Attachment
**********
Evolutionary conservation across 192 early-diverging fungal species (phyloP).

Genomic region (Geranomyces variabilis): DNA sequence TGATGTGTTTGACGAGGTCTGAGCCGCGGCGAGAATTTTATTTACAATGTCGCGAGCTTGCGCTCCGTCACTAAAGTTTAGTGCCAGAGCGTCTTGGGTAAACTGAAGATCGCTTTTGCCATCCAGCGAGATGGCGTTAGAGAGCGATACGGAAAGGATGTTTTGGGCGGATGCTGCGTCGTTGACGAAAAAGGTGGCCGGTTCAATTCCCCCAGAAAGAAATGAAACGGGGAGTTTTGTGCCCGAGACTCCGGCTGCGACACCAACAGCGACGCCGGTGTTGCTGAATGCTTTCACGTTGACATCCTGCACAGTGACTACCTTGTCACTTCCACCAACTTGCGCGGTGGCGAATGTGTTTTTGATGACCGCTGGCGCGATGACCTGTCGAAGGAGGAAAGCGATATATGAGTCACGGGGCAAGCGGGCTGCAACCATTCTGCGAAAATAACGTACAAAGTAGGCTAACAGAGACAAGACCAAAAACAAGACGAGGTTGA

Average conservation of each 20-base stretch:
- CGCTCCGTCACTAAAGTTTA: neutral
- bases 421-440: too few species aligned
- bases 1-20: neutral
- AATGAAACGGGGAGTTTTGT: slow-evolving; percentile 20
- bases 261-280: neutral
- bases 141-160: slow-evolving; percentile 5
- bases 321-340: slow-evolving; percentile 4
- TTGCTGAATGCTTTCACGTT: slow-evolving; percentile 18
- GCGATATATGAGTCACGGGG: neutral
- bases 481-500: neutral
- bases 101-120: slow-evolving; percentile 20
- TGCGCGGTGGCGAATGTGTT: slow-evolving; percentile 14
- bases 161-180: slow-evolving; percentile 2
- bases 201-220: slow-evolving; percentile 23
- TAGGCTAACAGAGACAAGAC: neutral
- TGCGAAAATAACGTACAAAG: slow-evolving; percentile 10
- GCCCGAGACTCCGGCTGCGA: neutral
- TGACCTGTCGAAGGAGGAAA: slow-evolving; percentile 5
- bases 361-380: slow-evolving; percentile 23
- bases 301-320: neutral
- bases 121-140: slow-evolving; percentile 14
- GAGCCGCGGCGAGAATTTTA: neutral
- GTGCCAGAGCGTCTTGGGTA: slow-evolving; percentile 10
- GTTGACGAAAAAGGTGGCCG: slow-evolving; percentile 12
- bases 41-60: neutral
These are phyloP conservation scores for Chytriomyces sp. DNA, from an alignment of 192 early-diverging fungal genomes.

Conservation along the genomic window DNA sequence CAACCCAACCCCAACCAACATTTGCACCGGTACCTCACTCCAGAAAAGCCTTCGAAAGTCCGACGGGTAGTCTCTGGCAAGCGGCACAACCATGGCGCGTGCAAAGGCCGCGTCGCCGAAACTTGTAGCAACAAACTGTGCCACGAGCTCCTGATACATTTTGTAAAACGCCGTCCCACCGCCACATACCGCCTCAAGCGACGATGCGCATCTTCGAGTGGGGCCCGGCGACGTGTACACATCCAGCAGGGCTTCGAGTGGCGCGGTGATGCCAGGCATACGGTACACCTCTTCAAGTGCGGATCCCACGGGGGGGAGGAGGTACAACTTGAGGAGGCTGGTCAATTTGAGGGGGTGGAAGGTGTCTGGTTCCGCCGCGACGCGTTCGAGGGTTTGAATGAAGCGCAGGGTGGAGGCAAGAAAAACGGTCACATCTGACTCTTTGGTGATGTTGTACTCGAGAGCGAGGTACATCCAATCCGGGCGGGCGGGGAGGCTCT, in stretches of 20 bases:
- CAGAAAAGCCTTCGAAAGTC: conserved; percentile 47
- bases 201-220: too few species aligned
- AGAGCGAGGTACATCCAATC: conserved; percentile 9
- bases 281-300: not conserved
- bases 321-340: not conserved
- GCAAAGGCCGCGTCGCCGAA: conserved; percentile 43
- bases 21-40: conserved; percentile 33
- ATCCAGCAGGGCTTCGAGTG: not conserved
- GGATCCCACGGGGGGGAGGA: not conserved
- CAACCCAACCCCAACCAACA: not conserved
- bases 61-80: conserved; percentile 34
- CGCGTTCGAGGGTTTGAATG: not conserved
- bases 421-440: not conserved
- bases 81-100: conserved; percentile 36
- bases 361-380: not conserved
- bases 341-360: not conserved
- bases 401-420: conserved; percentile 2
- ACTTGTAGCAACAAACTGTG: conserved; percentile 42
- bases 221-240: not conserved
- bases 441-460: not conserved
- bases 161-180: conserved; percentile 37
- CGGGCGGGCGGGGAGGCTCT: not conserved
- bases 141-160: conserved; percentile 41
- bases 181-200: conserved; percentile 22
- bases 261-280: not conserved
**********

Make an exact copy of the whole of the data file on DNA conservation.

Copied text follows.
Evolutionary conservation across 192 early-diverging fungal species (phyloP).

Genomic region (Geranomyces variabilis): DNA sequence TGATGTGTTTGACGAGGTCTGAGCCGCGGCGAGAATTTTATTTACAATGTCGCGAGCTTGCGCTCCGTCACTAAAGTTTAGTGCCAGAGCGTCTTGGGTAAACTGAAGATCGCTTTTGCCATCCAGCGAGATGGCGTTAGAGAGCGATACGGAAAGGATGTTTTGGGCGGATGCTGCGTCGTTGACGAAAAAGGTGGCCGGTTCAATTCCCCCAGAAAGAAATGAAACGGGGAGTTTTGTGCCCGAGACTCCGGCTGCGACACCAACAGCGACGCCGGTGTTGCTGAATGCTTTCACGTTGACATCCTGCACAGTGACTACCTTGTCACTTCCACCAACTTGCGCGGTGGCGAATGTGTTTTTGATGACCGCTGGCGCGATGACCTGTCGAAGGAGGAAAGCGATATATGAGTCACGGGGCAAGCGGGCTGCAACCATTCTGCGAAAATAACGTACAAAGTAGGCTAACAGAGACAAGACCAAAAACAAGACGAGGTTGA

Average conservation of each 20-base stretch:
- CGCTCCGTCACTAAAGTTTA: neutral
- bases 421-440: too few species aligned
- bases 1-20: neutral
- AATGAAACGGGGAGTTTTGT: slow-evolving; percentile 20
- bases 261-280: neutral
- bases 141-160: slow-evolving; percentile 5
- bases 321-340: slow-evolving; percentile 4
- TTGCTGAATGCTTTCACGTT: slow-evolving; percentile 18
- GCGATATATGAGTCACGGGG: neutral
- bases 481-500: neutral
- bases 101-120: slow-evolving; percentile 20
- TGCGCGGTGGCGAATGTGTT: slow-evolving; percentile 14
- bases 161-180: slow-evolving; percentile 2
- bases 201-220: slow-evolving; percentile 23
- TAGGCTAACAGAGACAAGAC: neutral
- TGCGAAAATAACGTACAAAG: slow-evolving; percentile 10
- GCCCGAGACTCCGGCTGCGA: neutral
- TGACCTGTCGAAGGAGGAAA: slow-evolving; percentile 5
- bases 361-380: slow-evolving; percentile 23
- bases 301-320: neutral
- bases 121-140: slow-evolving; percentile 14
- GAGCCGCGGCGAGAATTTTA: neutral
- GTGCCAGAGCGTCTTGGGTA: slow-evolving; percentile 10
- GTTGACGAAAAAGGTGGCCG: slow-evolving; percentile 12
- bases 41-60: neutral
These are phyloP conservation scores for Chytriomyces sp. DNA, from an alignment of 192 early-diverging fungal genomes.

Conservation along the genomic window DNA sequence CAACCCAACCCCAACCAACATTTGCACCGGTACCTCACTCCAGAAAAGCCTTCGAAAGTCCGACGGGTAGTCTCTGGCAAGCGGCACAACCATGGCGCGTGCAAAGGCCGCGTCGCCGAAACTTGTAGCAACAAACTGTGCCACGAGCTCCTGATACATTTTGTAAAACGCCGTCCCACCGCCACATACCGCCTCAAGCGACGATGCGCATCTTCGAGTGGGGCCCGGCGACGTGTACACATCCAGCAGGGCTTCGAGTGGCGCGGTGATGCCAGGCATACGGTACACCTCTTCAAGTGCGGATCCCACGGGGGGGAGGAGGTACAACTTGAGGAGGCTGGTCAATTTGAGGGGGTGGAAGGTGTCTGGTTCCGCCGCGACGCGTTCGAGGGTTTGAATGAAGCGCAGGGTGGAGGCAAGAAAAACGGTCACATCTGACTCTTTGGTGATGTTGTACTCGAGAGCGAGGTACATCCAATCCGGGCGGGCGGGGAGGCTCT, in stretches of 20 bases:
- CAGAAAAGCCTTCGAAAGTC: conserved; percentile 47
- bases 201-220: too few species aligned
- AGAGCGAGGTACATCCAATC: conserved; percentile 9
- bases 281-300: not conserved
- bases 321-340: not conserved
- GCAAAGGCCGCGTCGCCGAA: conserved; percentile 43
- bases 21-40: conserved; percentile 33
- ATCCAGCAGGGCTTCGAGTG: not conserved
- GGATCCCACGGGGGGGAGGA: not conserved
- CAACCCAACCCCAACCAACA: not conserved
- bases 61-80: conserved; percentile 34
- CGCGTTCGAGGGTTTGAATG: not conserved
- bases 421-440: not conserved
- bases 81-100: conserved; percentile 36
- bases 361-380: not conserved
- bases 341-360: not conserved
- bases 401-420: conserved; percentile 2
- ACTTGTAGCAACAAACTGTG: conserved; percentile 42
- bases 221-240: not conserved
- bases 441-460: not conserved
- bases 161-180: conserved; percentile 37
- CGGGCGGGCGGGGAGGCTCT: not conserved
- bases 141-160: conserved; percentile 41
- bases 181-200: conserved; percentile 22
- bases 261-280: not conserved